Parents claim excessive force after police dog attack
A Surrey family is outraged its child's face was mauled by a police dog after the teen broke into a gas station and stole an energy drink early Saturday morning.
James, the kid's father, says he was shocked to see his child had a broken nose as well as puncture wounds and deep gashes on his face.
"My kid's face was mutilated to the point where I could not recognize my child," he told CTV News.
The teen, who cannot be named under the Youth Criminal Justice Act, has been charged with break and enter and possession of stolen property. The kid's parents think their child did something wrong, but wanted to come forward because they believe this is a case of excessive use of force.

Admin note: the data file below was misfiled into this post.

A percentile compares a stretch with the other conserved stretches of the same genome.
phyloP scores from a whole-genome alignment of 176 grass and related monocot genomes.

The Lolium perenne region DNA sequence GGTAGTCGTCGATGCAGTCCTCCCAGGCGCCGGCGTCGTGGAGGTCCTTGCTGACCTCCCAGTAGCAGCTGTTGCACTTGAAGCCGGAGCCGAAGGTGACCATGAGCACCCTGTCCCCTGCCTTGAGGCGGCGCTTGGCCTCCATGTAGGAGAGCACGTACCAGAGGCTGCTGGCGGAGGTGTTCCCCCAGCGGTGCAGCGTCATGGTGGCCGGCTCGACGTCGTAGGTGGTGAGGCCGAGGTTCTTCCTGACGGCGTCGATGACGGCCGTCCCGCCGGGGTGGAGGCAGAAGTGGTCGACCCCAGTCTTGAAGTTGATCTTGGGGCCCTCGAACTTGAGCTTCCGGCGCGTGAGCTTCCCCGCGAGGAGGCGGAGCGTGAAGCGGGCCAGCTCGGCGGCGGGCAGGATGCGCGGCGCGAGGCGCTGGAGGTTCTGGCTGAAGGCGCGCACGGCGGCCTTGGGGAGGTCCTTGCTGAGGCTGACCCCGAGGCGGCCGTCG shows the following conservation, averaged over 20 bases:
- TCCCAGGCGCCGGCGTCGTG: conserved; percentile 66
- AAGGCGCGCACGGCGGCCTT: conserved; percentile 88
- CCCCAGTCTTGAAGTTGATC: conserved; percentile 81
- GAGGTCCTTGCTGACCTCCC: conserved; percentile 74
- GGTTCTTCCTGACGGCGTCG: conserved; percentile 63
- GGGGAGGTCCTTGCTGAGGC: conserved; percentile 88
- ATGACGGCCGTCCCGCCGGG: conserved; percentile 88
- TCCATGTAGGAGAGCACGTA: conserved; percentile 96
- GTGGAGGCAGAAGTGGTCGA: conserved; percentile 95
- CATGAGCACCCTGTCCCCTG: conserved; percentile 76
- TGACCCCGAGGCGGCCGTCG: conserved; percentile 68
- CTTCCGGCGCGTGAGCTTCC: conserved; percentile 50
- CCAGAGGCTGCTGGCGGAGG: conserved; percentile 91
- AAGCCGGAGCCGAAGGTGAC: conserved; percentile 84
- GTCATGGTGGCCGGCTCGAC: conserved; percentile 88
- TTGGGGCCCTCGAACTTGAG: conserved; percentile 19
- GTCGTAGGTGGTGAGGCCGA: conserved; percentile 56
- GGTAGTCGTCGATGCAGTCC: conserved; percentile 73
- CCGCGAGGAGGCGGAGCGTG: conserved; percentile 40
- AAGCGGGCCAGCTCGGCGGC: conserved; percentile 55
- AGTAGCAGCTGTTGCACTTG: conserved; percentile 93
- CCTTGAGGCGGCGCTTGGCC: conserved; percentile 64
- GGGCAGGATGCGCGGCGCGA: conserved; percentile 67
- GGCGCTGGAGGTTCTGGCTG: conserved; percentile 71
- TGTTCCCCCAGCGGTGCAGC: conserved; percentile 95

"You might as well use a metal pole or something, it's the same thing. (The police officer) was using it as a weapon and he didn't even call the dog off until the dog did his damage," James said.
The teen's mom Danielle shared a similar opinion
"I could see a dog attacking your arms or legs, but not the face, I just couldn't believe it," Danielle said.
The RCMP says the case will be reviewed, but the dog and the officer are both still on duty.
RCMP Sgt. Peter Thiessen told CTV News police were unsure if they were dealing with an adult or a youth at the time of the incident and attempted to defend the dog's behaviour.
"There was a level of resistance that the dog was reacting to in an effort to secure the suspect for the dog handler," he said.
Last week, the victim of another police dog attack came forward. Chris Evans is suing the city of Vancouver and two constables for damages after he was bitten five times by a Vancouver police dog. His case has been taken up by the Pivot Legal Society who want police dogs to attack only suspects who are armed.
James and Danielle say there should be a similar policy against using police dogs on minors. They have hired a lawyer to take on their case.
With a report from CTV British Columbia's Nafeesa Karim